One Time Body Fat-Based Injection May Treat Genetic Hair Loss
added 30th March 2016
Maxwell Aesthetics of Nashville, a Tennessee-based plastic surgery clinic, has filed a clinical trial notice advising of its proposed study into a novel solution to genetic hair loss.
The American company intends to use a single, one-off injection comprising elements of adipose (body fat) that have been taken from each of the volunteers it plans to recruit, then modified, to treat their male pattern baldness or female pattern hair loss.
The men and women deemed suitable to take part have to meet a number of medical and lifestyle criteria as well as being aged 18 or over. They must not smoke, take any anti-inflammatory medications, or use any hair loss treatments including PRP or LLLT. Furthermore their BMI must be no greater than 35 and, whilst visibly thinning hair is a key requirement, they must be otherwise healthy with a scar-free scalp. A number of other criteria detail various allergies, illnesses and operations, including hair transplants, that would render potential volunteers ineligible.
The injection contains a solution known as Adipose-Derived Stromal Vascular Fraction (SVF). This is made up of stem cells and growth factors, the substances which our bodies use to transmit cellular signals, which are extracted from the adipose of each volunteer. Researchers hope to ascertain whether this unique mix could instigate or embolden hair growth in the injected areas of thinning.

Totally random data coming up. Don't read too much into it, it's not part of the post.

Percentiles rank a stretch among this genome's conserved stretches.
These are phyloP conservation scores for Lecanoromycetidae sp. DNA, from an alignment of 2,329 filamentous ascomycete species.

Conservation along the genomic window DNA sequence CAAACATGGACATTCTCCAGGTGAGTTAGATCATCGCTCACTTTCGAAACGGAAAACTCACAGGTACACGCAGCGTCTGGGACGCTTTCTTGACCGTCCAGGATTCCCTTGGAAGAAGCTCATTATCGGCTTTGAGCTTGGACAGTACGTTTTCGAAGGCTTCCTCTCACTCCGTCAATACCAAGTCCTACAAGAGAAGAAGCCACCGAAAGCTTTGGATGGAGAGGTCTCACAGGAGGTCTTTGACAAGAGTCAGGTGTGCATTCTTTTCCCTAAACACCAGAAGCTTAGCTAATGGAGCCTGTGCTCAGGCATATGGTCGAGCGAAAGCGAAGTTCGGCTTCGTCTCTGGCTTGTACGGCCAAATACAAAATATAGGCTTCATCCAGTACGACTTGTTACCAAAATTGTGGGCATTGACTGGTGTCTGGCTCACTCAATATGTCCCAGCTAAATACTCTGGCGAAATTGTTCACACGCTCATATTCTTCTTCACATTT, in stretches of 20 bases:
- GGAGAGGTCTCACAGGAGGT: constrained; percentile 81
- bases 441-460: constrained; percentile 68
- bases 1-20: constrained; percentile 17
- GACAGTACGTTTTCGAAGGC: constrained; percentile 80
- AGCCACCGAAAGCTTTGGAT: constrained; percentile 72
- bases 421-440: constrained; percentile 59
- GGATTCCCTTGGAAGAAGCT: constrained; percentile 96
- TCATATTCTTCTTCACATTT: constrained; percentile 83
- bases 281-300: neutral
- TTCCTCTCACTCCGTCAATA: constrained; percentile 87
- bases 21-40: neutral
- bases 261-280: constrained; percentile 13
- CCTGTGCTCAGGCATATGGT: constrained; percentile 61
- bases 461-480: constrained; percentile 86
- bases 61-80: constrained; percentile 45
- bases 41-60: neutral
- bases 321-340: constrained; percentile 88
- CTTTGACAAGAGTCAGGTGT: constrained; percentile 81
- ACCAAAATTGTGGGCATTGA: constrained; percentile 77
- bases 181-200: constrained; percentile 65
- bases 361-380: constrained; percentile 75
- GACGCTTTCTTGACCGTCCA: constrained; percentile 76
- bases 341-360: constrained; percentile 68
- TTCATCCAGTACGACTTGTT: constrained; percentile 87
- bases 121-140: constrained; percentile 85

It will be an extremely small scale trial in many senses, with just eight volunteers taking part in total and each of those having an area of their scalp measuring approximately 2cm x 2cm treated and monitored during the study. At the end of the trial ‘before and after’ comparisons will be made between each subject’s hair density and hair count to assess any potential benefits the solution may have had.
Although there are two clinically-proven hair loss treatments already widely available – Propecia (finasteride 1mg) for men only, and Minoxidil which is suitable for men and women – these need to be used on an on-going basis. This is because genetic hair loss is a permanent condition and its cause – hair follicles being attacked by dihydrotestosterone (DHT) – needs to be kept in check in order for the gradual thinning it brings to be constantly quashed. However, given how many people are affected by this condition worldwide, a one-off treatment, or even a way to prevent hair loss happening in the first place, are still the holy grail as far as alopecia researchers are concerned.